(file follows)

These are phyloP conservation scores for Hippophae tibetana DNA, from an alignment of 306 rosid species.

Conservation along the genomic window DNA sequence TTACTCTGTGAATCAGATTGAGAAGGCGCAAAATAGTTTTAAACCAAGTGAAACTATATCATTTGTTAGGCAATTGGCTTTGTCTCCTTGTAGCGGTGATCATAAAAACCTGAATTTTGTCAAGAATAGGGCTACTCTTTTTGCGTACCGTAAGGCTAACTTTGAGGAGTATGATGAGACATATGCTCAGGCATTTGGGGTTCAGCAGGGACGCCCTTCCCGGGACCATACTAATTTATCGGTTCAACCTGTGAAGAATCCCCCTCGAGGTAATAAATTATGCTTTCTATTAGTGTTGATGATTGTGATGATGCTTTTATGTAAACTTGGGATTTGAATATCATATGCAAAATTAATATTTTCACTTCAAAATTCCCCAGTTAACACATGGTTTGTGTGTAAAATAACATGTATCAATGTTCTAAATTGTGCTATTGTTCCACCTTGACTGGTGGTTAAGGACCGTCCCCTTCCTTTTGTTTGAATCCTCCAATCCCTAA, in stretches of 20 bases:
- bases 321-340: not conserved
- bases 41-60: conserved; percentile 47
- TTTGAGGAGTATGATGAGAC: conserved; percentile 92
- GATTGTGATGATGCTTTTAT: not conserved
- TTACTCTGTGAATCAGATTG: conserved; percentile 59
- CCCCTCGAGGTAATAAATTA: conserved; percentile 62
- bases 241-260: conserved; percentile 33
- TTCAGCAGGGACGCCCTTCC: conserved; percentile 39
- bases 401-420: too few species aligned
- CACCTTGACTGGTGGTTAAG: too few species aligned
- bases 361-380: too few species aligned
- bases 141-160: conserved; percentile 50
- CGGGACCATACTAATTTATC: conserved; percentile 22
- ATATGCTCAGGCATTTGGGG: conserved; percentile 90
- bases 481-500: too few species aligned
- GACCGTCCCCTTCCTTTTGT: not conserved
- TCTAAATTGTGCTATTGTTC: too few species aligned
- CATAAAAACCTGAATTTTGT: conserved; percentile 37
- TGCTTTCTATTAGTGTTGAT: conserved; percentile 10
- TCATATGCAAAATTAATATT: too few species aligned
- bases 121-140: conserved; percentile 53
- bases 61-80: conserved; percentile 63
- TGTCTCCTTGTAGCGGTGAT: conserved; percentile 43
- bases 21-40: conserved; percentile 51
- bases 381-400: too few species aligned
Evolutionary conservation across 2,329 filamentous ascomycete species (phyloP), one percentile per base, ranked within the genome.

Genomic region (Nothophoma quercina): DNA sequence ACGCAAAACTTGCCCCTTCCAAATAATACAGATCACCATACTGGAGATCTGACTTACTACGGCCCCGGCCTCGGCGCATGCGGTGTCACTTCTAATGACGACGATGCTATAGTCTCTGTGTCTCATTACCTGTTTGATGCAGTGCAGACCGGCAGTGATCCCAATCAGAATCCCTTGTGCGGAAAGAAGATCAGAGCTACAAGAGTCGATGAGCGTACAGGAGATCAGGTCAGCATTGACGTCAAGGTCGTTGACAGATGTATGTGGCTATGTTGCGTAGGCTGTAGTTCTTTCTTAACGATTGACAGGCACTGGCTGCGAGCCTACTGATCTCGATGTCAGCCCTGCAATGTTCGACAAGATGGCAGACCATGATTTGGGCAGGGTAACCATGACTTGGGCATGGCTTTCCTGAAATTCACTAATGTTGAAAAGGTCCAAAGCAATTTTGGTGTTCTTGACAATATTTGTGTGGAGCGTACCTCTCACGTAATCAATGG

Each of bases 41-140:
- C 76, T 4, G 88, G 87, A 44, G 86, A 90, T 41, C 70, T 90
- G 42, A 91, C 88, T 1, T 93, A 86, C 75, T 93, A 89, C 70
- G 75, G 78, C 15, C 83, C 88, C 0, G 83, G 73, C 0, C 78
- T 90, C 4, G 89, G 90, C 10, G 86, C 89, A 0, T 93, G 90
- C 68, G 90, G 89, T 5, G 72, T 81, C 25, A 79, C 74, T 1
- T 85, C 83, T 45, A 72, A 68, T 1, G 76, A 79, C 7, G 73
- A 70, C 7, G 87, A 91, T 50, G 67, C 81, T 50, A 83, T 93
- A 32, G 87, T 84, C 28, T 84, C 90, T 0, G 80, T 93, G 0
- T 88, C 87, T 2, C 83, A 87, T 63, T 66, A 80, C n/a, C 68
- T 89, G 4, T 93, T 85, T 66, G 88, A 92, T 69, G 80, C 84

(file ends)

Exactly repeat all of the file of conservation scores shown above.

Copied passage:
These are phyloP conservation scores for Hippophae tibetana DNA, from an alignment of 306 rosid species.

Conservation along the genomic window DNA sequence TTACTCTGTGAATCAGATTGAGAAGGCGCAAAATAGTTTTAAACCAAGTGAAACTATATCATTTGTTAGGCAATTGGCTTTGTCTCCTTGTAGCGGTGATCATAAAAACCTGAATTTTGTCAAGAATAGGGCTACTCTTTTTGCGTACCGTAAGGCTAACTTTGAGGAGTATGATGAGACATATGCTCAGGCATTTGGGGTTCAGCAGGGACGCCCTTCCCGGGACCATACTAATTTATCGGTTCAACCTGTGAAGAATCCCCCTCGAGGTAATAAATTATGCTTTCTATTAGTGTTGATGATTGTGATGATGCTTTTATGTAAACTTGGGATTTGAATATCATATGCAAAATTAATATTTTCACTTCAAAATTCCCCAGTTAACACATGGTTTGTGTGTAAAATAACATGTATCAATGTTCTAAATTGTGCTATTGTTCCACCTTGACTGGTGGTTAAGGACCGTCCCCTTCCTTTTGTTTGAATCCTCCAATCCCTAA, in stretches of 20 bases:
- bases 321-340: not conserved
- bases 41-60: conserved; percentile 47
- TTTGAGGAGTATGATGAGAC: conserved; percentile 92
- GATTGTGATGATGCTTTTAT: not conserved
- TTACTCTGTGAATCAGATTG: conserved; percentile 59
- CCCCTCGAGGTAATAAATTA: conserved; percentile 62
- bases 241-260: conserved; percentile 33
- TTCAGCAGGGACGCCCTTCC: conserved; percentile 39
- bases 401-420: too few species aligned
- CACCTTGACTGGTGGTTAAG: too few species aligned
- bases 361-380: too few species aligned
- bases 141-160: conserved; percentile 50
- CGGGACCATACTAATTTATC: conserved; percentile 22
- ATATGCTCAGGCATTTGGGG: conserved; percentile 90
- bases 481-500: too few species aligned
- GACCGTCCCCTTCCTTTTGT: not conserved
- TCTAAATTGTGCTATTGTTC: too few species aligned
- CATAAAAACCTGAATTTTGT: conserved; percentile 37
- TGCTTTCTATTAGTGTTGAT: conserved; percentile 10
- TCATATGCAAAATTAATATT: too few species aligned
- bases 121-140: conserved; percentile 53
- bases 61-80: conserved; percentile 63
- TGTCTCCTTGTAGCGGTGAT: conserved; percentile 43
- bases 21-40: conserved; percentile 51
- bases 381-400: too few species aligned
Evolutionary conservation across 2,329 filamentous ascomycete species (phyloP), one percentile per base, ranked within the genome.

Genomic region (Nothophoma quercina): DNA sequence ACGCAAAACTTGCCCCTTCCAAATAATACAGATCACCATACTGGAGATCTGACTTACTACGGCCCCGGCCTCGGCGCATGCGGTGTCACTTCTAATGACGACGATGCTATAGTCTCTGTGTCTCATTACCTGTTTGATGCAGTGCAGACCGGCAGTGATCCCAATCAGAATCCCTTGTGCGGAAAGAAGATCAGAGCTACAAGAGTCGATGAGCGTACAGGAGATCAGGTCAGCATTGACGTCAAGGTCGTTGACAGATGTATGTGGCTATGTTGCGTAGGCTGTAGTTCTTTCTTAACGATTGACAGGCACTGGCTGCGAGCCTACTGATCTCGATGTCAGCCCTGCAATGTTCGACAAGATGGCAGACCATGATTTGGGCAGGGTAACCATGACTTGGGCATGGCTTTCCTGAAATTCACTAATGTTGAAAAGGTCCAAAGCAATTTTGGTGTTCTTGACAATATTTGTGTGGAGCGTACCTCTCACGTAATCAATGG

Each of bases 41-140:
- C 76, T 4, G 88, G 87, A 44, G 86, A 90, T 41, C 70, T 90
- G 42, A 91, C 88, T 1, T 93, A 86, C 75, T 93, A 89, C 70
- G 75, G 78, C 15, C 83, C 88, C 0, G 83, G 73, C 0, C 78
- T 90, C 4, G 89, G 90, C 10, G 86, C 89, A 0, T 93, G 90
- C 68, G 90, G 89, T 5, G 72, T 81, C 25, A 79, C 74, T 1
- T 85, C 83, T 45, A 72, A 68, T 1, G 76, A 79, C 7, G 73
- A 70, C 7, G 87, A 91, T 50, G 67, C 81, T 50, A 83, T 93
- A 32, G 87, T 84, C 28, T 84, C 90, T 0, G 80, T 93, G 0
- T 88, C 87, T 2, C 83, A 87, T 63, T 66, A 80, C n/a, C 68
- T 89, G 4, T 93, T 85, T 66, G 88, A 92, T 69, G 80, C 84